Lower Dementia Risk
Practicing mindfulness techniques can also support cognitive pathways to prevent the onset of Alzheimer’s disease and other forms of dementia.
While dementia is influenced by many factors, including lifestyle and genetic factors, practicing mindfulness could be helpful in training the brain’s neural pathways to be more elastic, which could possibly lower the chance of developing dementia.
While most people are familiar with the concepts of mental, emotional, and physical wellness, social wellness may be a new idea.
Just as emotional and mental health impact the physical self, and vice versa, our social relationships are also important for overall health and wellbeing.
Having strong social connections can actually improve mortality risk, boost the immune system, and lower levels of cortisol in the brain, all of which influence overall wellness.
As social creatures, our brains are actually wired to seek connection with other humans. Our families, friendships, and partnerships are deeply important to our happiness and health and learning to cultivate these is an essential life skill.
Here are some ways we can maintain social wellness using mindfulness and other attention techniques:
Know Yourself Better
When we are more mindful, we have a better understanding of ourself, what makes us tick, what triggers negative emotions, and what we value in life.
Knowing all of these things can help us engage in more positive relationships that better match our values and interests, which can help us to grow and become more fulfilled.
Be Present In Relationships
To build healthy, long-lasting relationships, we must be emotionally available to friends.
That is very hard to do when we are not fully present in our interactions with them. Being mindful when spending time with others, means we are more fully present.
It means we can be more vulnerable with them as we share essential parts of ourself, and we can stop second-guessing others’ motives and intentions.
Friendship is a two-way street, and the way to encourage others to be open and honest with us is to be that way with them.
And, when we need friends who are there to help us, we must also be there for them when they are in need.
Friendship is about being there when the other person needs us, and when we are mindful during our time with our friends, they will notice this focus and attention, making them more likely to want to be there.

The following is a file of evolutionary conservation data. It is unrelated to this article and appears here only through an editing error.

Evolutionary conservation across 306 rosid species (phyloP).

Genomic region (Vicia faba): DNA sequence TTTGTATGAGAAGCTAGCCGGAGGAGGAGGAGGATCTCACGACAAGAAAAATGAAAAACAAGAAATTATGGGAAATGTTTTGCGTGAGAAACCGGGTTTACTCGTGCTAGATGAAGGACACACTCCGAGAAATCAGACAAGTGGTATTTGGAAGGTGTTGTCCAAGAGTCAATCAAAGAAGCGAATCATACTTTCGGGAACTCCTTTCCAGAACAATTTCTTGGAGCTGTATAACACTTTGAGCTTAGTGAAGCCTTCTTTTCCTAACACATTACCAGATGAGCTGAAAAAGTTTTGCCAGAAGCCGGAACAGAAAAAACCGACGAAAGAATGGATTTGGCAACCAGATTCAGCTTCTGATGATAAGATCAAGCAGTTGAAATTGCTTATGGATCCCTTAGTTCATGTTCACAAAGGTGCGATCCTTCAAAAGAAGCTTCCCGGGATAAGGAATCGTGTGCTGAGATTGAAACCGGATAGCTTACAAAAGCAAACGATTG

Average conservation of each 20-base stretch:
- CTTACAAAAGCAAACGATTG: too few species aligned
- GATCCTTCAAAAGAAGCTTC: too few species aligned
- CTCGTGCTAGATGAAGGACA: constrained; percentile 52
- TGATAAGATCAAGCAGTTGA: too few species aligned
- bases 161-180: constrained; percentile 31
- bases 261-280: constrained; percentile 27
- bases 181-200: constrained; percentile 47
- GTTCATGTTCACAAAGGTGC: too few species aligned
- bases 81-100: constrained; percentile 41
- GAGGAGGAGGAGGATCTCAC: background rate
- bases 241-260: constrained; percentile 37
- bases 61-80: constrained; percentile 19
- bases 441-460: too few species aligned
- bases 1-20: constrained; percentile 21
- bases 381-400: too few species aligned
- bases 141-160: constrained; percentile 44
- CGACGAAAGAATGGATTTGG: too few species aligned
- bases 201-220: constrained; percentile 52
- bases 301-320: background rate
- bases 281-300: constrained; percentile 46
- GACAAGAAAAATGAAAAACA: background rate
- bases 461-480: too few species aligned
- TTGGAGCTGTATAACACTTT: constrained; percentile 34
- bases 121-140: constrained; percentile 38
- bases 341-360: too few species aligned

Your Emotions Are Not Their Emotions
Being mindful means listening and paying attention non-judgmentally, but it does not mean having to identify with and compare ourselves to every emotion the other person shares.
Mindfulness teaches us to notice when our attention is wandering, and when it starts to wander to our own emotions and issues, you know it is time to re-engage with the other person.
This can help to remain empathetic but not taking responsibility for the other person’s feelings. Authentic interactions with real friends should not leave us exhausted or miserable, and if we are practicing mindfulness, it is easier to maintain the healthy boundaries necessary for any successful relationship.
Deal With Conflict Better
Being mindful can help us understand why conflict arises, how to best manage disagreements with others, and how to better approach these types of situations in the future.
Differences are inevitable, and there is not anything inherently wrong with conflict. Being mindful helps us engage more effectively with conflict resolution, keeps us alert to the signals that someone else is not handling your disagreement well, and lets us know when it’s okay to agree to disagree.
Mindful practices’ focus on no judgments means we can be more patient and understanding with others who are not yet committed to this way of thinking and interacting.
There are two people involved in every relationship. Taking responsibility for our own part in interactions and disagreements means we accept our role in the present situation.
Being mindful can help us better observe and be present in the situation without judgment as well as provide us with the attention the other person deserves to come to a mutually beneficial outcome.
Mindfulness in relationships can lead to more healthy, worthwhile interactions and a stronger bond between ourselves and our loved ones. Being present in our interactions shows the other person we are engaged and care about their needs, and over time, this will bring us closer together.
How To Be More Mindful
There are many simple techniques w can incorporate into daily routines to help us learn to be more mindful and pay attention with more intention. The following are some hints and tips for learning to be more mindful in daily life.
#1. Be mindful in your daily routines.